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Isham, M.K. (1921). Example of Displacement of Original Affect Upon Play. Int. J. Psycho-Anal., 2:430-431.

(1921). International Journal of Psycho-Analysis, 2:430-431

Example of Displacement of Original Affect Upon Play

Mary K. Isham

A pretty example of how a child occupies or sublimates in its play feelings or impulses which it has been forcibly hindered from expressing in a cruder way recently came to my notice. A father was telling me the following story about his little son who is very headstrong. The boy is three years old, exceedingly sturdy, active, and aggressive, and must be almost constantly supervised on account of his surprising impulses. Last fall when his father and mother went to the cemetery for their yearly decoration of the family graves, they took the child with them. In one part of the family lot is a long slab lying horizontally and marking the location of graves of ancient members of the family. The parents of the child started to place flowers on this slab. He did not approve and vigorously threw on it a handful of earth which he had gathered from a neighboring newly made grave. Although told to stop, he kept pelting the slab with earth. As nearly as the father can remember, the boy was scolded, shaken, or slapped seven or eight times for persisting in this conduct. Finally his father had to hold him forcibly, while his mother finished decorating the graves. The child was very angry, although quiet on the way home and seemed to forget the incident by evening.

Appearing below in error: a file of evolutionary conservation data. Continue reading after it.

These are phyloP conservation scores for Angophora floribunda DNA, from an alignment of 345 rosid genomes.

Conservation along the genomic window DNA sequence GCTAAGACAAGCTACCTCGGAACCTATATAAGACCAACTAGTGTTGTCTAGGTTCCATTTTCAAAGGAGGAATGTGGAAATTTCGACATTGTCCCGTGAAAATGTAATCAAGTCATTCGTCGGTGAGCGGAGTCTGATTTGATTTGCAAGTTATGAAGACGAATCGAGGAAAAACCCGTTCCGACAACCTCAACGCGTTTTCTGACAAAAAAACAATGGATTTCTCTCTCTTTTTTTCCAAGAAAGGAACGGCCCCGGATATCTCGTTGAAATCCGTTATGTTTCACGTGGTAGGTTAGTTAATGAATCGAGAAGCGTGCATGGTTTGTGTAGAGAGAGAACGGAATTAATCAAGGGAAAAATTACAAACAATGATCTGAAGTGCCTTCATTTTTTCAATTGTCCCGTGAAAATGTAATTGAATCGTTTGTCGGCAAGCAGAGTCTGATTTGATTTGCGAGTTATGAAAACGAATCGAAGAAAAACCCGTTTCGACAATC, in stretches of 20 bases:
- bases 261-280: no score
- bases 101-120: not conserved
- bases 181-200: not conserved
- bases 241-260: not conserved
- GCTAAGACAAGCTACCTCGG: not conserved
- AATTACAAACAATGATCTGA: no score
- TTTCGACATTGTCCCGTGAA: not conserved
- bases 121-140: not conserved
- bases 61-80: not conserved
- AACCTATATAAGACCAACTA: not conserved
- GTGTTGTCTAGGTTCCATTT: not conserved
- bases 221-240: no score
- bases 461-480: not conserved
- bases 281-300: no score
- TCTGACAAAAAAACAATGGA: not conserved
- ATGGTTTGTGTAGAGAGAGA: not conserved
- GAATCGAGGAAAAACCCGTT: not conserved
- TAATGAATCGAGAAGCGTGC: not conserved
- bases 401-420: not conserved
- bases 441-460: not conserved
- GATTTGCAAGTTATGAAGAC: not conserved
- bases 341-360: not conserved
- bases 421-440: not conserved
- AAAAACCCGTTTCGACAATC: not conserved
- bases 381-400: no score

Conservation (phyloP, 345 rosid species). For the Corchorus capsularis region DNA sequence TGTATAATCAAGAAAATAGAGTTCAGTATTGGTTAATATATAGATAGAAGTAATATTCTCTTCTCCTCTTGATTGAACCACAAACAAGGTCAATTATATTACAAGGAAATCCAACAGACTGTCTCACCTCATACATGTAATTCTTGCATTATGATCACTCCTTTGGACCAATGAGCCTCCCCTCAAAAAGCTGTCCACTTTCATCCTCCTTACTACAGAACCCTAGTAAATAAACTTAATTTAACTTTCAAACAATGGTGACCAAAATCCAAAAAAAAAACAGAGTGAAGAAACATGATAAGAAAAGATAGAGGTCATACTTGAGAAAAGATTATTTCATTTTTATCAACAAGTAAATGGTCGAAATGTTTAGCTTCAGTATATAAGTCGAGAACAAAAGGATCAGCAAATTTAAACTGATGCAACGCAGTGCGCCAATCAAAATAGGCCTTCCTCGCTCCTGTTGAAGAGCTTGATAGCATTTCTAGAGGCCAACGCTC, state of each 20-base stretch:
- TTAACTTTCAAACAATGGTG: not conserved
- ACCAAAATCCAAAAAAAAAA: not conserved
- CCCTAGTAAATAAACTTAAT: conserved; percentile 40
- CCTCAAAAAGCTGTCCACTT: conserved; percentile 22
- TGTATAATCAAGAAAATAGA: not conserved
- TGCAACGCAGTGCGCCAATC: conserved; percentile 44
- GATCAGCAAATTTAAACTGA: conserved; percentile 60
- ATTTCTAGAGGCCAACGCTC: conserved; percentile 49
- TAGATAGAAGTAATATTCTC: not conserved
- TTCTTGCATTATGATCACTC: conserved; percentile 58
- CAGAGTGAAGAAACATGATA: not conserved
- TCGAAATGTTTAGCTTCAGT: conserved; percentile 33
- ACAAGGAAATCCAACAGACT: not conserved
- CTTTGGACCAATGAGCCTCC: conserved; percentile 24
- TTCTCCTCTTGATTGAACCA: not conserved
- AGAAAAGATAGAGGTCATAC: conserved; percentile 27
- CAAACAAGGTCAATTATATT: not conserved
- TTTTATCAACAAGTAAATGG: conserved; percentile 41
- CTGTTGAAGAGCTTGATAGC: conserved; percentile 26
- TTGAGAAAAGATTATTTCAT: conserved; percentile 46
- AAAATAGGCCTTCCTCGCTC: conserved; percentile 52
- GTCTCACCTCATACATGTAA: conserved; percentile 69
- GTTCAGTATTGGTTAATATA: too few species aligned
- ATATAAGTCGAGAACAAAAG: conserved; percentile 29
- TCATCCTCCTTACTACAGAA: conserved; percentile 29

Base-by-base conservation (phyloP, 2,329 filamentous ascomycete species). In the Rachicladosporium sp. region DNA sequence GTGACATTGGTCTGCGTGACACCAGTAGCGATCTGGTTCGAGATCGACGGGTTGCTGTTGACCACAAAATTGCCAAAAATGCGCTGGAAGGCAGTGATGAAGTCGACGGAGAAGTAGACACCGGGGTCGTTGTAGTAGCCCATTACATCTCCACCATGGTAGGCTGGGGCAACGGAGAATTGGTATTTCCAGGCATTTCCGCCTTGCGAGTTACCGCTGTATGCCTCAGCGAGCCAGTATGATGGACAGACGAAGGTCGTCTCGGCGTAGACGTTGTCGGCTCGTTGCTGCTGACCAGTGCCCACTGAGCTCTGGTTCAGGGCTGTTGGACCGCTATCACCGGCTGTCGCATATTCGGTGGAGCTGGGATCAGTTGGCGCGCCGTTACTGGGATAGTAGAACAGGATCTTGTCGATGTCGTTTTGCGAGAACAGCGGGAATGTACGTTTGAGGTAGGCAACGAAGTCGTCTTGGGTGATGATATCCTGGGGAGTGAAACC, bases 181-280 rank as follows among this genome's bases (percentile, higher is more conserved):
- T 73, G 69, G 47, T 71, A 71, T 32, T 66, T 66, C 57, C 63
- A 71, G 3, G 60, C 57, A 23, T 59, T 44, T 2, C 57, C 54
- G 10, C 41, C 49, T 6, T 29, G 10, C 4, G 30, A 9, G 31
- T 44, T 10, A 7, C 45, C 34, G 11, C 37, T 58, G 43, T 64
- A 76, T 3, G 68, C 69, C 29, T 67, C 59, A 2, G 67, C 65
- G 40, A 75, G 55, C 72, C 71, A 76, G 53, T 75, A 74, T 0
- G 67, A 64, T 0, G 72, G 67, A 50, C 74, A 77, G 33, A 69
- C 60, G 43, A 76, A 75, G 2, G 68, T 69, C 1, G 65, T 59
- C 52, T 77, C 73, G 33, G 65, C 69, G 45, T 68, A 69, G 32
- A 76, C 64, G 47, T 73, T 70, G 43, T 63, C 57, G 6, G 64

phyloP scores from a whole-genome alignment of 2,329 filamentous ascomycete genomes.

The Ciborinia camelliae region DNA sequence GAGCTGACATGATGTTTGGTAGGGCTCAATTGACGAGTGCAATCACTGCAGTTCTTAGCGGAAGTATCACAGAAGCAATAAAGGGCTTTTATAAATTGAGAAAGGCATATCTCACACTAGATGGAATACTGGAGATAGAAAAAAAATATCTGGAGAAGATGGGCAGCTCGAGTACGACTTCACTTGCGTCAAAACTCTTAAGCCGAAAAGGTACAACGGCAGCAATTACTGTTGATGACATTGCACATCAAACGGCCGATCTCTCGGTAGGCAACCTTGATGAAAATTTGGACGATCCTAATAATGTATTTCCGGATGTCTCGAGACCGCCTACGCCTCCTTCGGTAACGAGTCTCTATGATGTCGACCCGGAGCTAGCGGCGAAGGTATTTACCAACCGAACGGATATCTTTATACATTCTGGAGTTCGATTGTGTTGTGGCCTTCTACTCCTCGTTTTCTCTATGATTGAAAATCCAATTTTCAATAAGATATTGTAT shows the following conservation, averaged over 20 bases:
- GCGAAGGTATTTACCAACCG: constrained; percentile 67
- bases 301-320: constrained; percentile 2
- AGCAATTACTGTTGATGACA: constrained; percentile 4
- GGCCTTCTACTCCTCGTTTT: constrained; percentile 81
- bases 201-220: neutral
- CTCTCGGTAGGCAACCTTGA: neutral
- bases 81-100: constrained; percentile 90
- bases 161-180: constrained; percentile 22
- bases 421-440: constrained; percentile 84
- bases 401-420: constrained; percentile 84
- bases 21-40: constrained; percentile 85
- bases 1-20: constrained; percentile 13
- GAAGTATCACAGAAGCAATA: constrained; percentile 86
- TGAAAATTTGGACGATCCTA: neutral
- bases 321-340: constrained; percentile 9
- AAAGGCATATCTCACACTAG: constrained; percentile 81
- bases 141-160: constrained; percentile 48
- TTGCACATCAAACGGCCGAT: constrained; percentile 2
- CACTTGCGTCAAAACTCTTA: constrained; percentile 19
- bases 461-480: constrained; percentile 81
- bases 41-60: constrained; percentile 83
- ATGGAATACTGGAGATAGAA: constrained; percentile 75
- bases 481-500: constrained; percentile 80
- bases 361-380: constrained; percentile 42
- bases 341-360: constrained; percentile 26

The next morning he went out-doors to play. His mother happened to look out of the window and saw that he had dragged a long board from the back to the side yard and placed it flat where the grass was especially green and thick. He then vigorously pelted the board with one handful of earth after another, until it was completely covered. Then he carefully brushed the earth away. His mother saw him do this four times, but he had been engaged in the occupation some time before she looked out.

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